New Delhi. A day after Prime Minister Manmohan Singh and leader of opposition Sushma Swaraj traded couplets in the parliament during a discussion on trading of MPs, both the leaders have now decided to play badminton with each other so that the citizens of India get all their answer about corruption in public life. The badminton match would be played after cricket fever is gone from the country.
“We are answerable to the citizens of India and we’d do everything to assure them that parliamentary system was working,” a rare joint statement from the government and opposition read. The statement further assured the citizens that the Prime Minister and the leader of opposition will tackle the issue of corruption on a badminton court soon.
“Right now people are busy with cricket and looking forward to the India-Pakistan semi-final,” Parliamentary Affairs Minister Pawan Kumar Bansal, who read out the joint statement, said, “Also, IPL starts thereafter, therefore acting in public interest, we could schedule the badminton match at an appropriate time.”
When Faking News asked how a badminton match could answer citizens’ concerns on corruption, Mr. Bansal read out a couplet, thus completing the trilogy of couplets on the issue of corruption.
“Tu bas khel dekh aur lutf uthaa, chal muskura, chal muskura,” Mr. Bansal said, which literally meant – you just witness the game and enjoy it, go ahead, start smiling – drawing huge appreciations from the mediapersons present, all of whom smiled and said “waah waah”.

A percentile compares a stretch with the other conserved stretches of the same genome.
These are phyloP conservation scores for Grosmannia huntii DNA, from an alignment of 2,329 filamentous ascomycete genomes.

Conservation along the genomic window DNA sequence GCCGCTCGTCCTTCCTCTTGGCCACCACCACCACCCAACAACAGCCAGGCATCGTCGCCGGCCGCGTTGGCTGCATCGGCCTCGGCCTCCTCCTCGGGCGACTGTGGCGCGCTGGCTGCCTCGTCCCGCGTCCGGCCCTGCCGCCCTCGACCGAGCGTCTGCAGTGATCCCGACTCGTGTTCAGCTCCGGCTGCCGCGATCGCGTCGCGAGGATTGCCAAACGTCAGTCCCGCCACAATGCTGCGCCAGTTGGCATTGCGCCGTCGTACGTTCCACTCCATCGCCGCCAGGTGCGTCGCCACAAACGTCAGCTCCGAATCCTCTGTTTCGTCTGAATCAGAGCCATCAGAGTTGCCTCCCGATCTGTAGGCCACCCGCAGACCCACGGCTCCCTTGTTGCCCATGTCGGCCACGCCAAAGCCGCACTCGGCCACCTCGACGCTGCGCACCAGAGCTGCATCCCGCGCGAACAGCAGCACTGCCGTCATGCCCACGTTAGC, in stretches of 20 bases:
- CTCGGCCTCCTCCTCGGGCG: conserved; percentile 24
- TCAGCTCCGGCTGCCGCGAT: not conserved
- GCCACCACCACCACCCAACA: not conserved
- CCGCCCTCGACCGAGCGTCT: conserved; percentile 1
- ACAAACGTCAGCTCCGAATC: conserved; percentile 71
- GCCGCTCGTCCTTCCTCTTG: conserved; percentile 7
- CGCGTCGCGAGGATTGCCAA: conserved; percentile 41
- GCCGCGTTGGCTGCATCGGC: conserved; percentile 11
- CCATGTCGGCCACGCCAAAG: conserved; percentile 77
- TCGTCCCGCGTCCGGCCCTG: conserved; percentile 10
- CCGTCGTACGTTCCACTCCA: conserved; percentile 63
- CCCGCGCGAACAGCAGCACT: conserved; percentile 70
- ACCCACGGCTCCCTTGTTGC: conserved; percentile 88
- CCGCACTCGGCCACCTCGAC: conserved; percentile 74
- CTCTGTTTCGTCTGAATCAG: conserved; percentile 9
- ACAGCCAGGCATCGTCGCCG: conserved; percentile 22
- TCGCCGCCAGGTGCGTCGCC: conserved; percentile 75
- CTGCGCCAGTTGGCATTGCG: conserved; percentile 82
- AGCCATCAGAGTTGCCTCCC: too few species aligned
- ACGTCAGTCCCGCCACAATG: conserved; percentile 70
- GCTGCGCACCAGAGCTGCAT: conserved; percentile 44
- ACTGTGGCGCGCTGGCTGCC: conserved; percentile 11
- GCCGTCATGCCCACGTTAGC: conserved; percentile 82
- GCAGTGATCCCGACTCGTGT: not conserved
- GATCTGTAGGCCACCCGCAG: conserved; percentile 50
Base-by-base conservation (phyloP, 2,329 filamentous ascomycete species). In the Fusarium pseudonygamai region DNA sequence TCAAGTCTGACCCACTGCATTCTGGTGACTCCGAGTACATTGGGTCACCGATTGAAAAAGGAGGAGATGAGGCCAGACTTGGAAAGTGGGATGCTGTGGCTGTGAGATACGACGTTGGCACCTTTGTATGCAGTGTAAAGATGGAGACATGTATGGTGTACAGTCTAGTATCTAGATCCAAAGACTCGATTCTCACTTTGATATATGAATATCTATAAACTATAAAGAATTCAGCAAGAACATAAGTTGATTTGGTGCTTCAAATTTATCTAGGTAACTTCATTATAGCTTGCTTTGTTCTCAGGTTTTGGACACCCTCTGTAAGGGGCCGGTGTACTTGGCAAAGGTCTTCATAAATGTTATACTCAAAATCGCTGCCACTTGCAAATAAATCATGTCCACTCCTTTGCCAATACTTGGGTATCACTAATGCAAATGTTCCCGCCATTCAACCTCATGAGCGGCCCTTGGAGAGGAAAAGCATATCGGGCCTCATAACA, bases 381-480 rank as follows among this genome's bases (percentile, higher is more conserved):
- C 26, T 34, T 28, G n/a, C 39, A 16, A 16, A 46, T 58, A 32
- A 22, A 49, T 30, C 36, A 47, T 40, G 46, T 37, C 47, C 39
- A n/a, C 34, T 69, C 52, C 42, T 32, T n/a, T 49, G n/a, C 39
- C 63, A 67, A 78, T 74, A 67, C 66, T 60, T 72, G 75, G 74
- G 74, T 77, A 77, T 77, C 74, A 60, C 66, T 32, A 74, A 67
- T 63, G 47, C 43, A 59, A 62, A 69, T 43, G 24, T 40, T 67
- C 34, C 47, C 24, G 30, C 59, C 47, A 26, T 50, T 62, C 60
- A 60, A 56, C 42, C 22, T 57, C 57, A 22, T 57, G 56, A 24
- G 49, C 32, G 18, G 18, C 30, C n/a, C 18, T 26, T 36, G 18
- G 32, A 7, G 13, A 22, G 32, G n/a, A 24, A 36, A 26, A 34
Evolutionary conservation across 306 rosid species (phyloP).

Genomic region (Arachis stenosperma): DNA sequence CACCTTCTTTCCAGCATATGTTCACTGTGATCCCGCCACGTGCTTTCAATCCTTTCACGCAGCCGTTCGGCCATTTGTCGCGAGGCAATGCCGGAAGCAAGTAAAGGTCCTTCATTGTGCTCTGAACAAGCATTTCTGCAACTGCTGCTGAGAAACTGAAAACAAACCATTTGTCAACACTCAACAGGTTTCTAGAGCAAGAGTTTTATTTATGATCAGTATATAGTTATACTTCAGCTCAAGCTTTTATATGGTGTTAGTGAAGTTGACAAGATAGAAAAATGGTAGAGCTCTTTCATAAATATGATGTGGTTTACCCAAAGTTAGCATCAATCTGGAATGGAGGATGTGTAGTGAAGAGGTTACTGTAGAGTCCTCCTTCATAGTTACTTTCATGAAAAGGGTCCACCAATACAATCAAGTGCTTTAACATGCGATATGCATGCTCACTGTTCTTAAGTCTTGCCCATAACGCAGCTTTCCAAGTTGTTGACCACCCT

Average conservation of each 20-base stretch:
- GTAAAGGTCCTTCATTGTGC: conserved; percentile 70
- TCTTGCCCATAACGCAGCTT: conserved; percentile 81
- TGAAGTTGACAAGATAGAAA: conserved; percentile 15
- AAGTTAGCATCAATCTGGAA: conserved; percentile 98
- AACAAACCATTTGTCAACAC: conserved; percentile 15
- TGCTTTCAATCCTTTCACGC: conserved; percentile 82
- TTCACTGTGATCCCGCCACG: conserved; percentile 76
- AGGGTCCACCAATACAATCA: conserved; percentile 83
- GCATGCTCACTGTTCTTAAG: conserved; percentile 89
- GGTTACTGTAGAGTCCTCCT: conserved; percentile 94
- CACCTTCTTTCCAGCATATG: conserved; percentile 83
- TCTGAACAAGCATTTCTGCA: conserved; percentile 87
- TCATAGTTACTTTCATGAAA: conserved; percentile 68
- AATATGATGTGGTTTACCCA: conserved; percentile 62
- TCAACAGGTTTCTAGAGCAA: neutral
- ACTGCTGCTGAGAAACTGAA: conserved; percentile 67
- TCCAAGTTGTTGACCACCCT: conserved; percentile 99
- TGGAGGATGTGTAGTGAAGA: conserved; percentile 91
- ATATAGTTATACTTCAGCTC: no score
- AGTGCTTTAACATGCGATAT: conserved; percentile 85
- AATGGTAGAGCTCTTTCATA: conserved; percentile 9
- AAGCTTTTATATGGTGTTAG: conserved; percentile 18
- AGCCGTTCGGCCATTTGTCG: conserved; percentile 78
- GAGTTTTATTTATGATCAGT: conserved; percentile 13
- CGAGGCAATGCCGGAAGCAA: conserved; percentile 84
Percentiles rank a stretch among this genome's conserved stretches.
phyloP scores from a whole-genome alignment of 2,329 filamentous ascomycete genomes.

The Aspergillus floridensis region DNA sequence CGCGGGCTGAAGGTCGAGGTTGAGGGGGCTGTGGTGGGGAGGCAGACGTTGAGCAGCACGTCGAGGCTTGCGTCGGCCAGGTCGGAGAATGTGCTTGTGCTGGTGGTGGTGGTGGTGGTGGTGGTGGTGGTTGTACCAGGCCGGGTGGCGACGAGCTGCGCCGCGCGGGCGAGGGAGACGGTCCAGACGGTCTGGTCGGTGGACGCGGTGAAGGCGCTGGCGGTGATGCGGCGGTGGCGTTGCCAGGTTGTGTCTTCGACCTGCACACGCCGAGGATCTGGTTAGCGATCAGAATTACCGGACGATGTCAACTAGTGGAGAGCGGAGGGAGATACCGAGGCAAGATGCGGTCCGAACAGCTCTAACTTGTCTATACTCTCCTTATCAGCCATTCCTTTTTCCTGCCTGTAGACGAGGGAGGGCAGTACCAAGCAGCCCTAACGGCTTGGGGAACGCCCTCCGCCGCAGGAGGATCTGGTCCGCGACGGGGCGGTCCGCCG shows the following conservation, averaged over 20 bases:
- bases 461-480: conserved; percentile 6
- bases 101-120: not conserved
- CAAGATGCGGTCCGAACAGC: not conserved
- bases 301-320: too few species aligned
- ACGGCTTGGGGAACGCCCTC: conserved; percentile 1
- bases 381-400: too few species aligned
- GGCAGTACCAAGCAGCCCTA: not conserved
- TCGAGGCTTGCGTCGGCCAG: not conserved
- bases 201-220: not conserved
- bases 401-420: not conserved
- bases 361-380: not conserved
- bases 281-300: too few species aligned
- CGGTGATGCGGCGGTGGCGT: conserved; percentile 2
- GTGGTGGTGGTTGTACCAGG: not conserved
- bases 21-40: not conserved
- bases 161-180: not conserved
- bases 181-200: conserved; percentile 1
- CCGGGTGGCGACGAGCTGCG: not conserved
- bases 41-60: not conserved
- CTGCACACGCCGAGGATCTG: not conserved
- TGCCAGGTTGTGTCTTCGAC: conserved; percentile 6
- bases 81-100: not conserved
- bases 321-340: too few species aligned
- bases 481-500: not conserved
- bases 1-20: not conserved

Main opposition party BJP too has confirmed that it was ready for the match and saw it as an important step towards eliminating corruption from public life.
“Prime Minister’s offer to play badminton is charming,” Sushma Swaraj conceded, “I am now looking for a badminton racket. Delhi Chief Minister Sheila Dixit has offered me to give a few unused ones from the Commonwealth Games storeroom, but we would use our own.”
The news of the impending badminton match has been largely received positively by everyone, except a few cynics who thought a tennis match would have been a better choice.
“Pushing the ball in each other’s court would have solved the problem forever,” said Sameer Hindustani, a cynic.
“This is a good choice; at least people who started following me after being pissed off with Sania Mirza would finally understand the difference between tennis and badminton,” Saina Nehwal welcomed the idea, though declined to comment over its effectiveness in checking corruption.